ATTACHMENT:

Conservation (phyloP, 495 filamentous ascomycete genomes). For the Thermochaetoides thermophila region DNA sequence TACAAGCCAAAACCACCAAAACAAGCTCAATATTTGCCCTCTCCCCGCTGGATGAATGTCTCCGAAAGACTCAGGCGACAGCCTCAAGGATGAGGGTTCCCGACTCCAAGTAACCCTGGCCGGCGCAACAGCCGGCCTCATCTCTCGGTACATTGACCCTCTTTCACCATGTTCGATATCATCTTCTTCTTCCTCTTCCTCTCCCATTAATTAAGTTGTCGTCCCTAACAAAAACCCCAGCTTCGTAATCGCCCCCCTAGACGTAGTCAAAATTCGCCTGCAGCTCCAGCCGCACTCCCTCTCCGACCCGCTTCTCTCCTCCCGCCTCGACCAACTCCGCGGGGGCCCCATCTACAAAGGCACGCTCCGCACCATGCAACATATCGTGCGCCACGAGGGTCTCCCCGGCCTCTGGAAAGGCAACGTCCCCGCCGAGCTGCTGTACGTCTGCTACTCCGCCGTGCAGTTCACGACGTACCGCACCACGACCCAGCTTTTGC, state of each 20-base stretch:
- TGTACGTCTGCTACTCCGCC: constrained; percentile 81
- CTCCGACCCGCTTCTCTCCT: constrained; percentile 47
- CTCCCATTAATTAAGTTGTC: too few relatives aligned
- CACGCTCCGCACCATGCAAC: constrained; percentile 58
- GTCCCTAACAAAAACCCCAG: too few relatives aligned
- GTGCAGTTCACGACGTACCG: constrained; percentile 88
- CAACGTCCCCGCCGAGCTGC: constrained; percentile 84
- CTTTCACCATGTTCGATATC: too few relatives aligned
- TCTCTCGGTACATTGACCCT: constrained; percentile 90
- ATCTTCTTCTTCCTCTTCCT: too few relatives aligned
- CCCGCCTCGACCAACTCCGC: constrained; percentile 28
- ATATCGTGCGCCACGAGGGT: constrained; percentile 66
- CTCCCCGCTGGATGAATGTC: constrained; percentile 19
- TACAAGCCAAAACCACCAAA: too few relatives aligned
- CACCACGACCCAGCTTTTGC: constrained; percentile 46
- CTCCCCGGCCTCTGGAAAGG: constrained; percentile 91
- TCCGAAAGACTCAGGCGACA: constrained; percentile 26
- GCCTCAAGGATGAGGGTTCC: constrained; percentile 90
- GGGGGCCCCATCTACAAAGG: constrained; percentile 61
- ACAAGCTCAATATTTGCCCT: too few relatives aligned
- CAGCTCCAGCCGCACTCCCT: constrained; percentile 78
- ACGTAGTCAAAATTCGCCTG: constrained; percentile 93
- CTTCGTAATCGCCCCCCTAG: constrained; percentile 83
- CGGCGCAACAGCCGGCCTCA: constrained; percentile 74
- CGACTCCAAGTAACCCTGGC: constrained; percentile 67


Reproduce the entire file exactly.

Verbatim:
Conservation (phyloP, 495 filamentous ascomycete genomes). For the Thermochaetoides thermophila region DNA sequence TACAAGCCAAAACCACCAAAACAAGCTCAATATTTGCCCTCTCCCCGCTGGATGAATGTCTCCGAAAGACTCAGGCGACAGCCTCAAGGATGAGGGTTCCCGACTCCAAGTAACCCTGGCCGGCGCAACAGCCGGCCTCATCTCTCGGTACATTGACCCTCTTTCACCATGTTCGATATCATCTTCTTCTTCCTCTTCCTCTCCCATTAATTAAGTTGTCGTCCCTAACAAAAACCCCAGCTTCGTAATCGCCCCCCTAGACGTAGTCAAAATTCGCCTGCAGCTCCAGCCGCACTCCCTCTCCGACCCGCTTCTCTCCTCCCGCCTCGACCAACTCCGCGGGGGCCCCATCTACAAAGGCACGCTCCGCACCATGCAACATATCGTGCGCCACGAGGGTCTCCCCGGCCTCTGGAAAGGCAACGTCCCCGCCGAGCTGCTGTACGTCTGCTACTCCGCCGTGCAGTTCACGACGTACCGCACCACGACCCAGCTTTTGC, state of each 20-base stretch:
- TGTACGTCTGCTACTCCGCC: constrained; percentile 81
- CTCCGACCCGCTTCTCTCCT: constrained; percentile 47
- CTCCCATTAATTAAGTTGTC: too few relatives aligned
- CACGCTCCGCACCATGCAAC: constrained; percentile 58
- GTCCCTAACAAAAACCCCAG: too few relatives aligned
- GTGCAGTTCACGACGTACCG: constrained; percentile 88
- CAACGTCCCCGCCGAGCTGC: constrained; percentile 84
- CTTTCACCATGTTCGATATC: too few relatives aligned
- TCTCTCGGTACATTGACCCT: constrained; percentile 90
- ATCTTCTTCTTCCTCTTCCT: too few relatives aligned
- CCCGCCTCGACCAACTCCGC: constrained; percentile 28
- ATATCGTGCGCCACGAGGGT: constrained; percentile 66
- CTCCCCGCTGGATGAATGTC: constrained; percentile 19
- TACAAGCCAAAACCACCAAA: too few relatives aligned
- CACCACGACCCAGCTTTTGC: constrained; percentile 46
- CTCCCCGGCCTCTGGAAAGG: constrained; percentile 91
- TCCGAAAGACTCAGGCGACA: constrained; percentile 26
- GCCTCAAGGATGAGGGTTCC: constrained; percentile 90
- GGGGGCCCCATCTACAAAGG: constrained; percentile 61
- ACAAGCTCAATATTTGCCCT: too few relatives aligned
- CAGCTCCAGCCGCACTCCCT: constrained; percentile 78
- ACGTAGTCAAAATTCGCCTG: constrained; percentile 93
- CTTCGTAATCGCCCCCCTAG: constrained; percentile 83
- CGGCGCAACAGCCGGCCTCA: constrained; percentile 74
- CGACTCCAAGTAACCCTGGC: constrained; percentile 67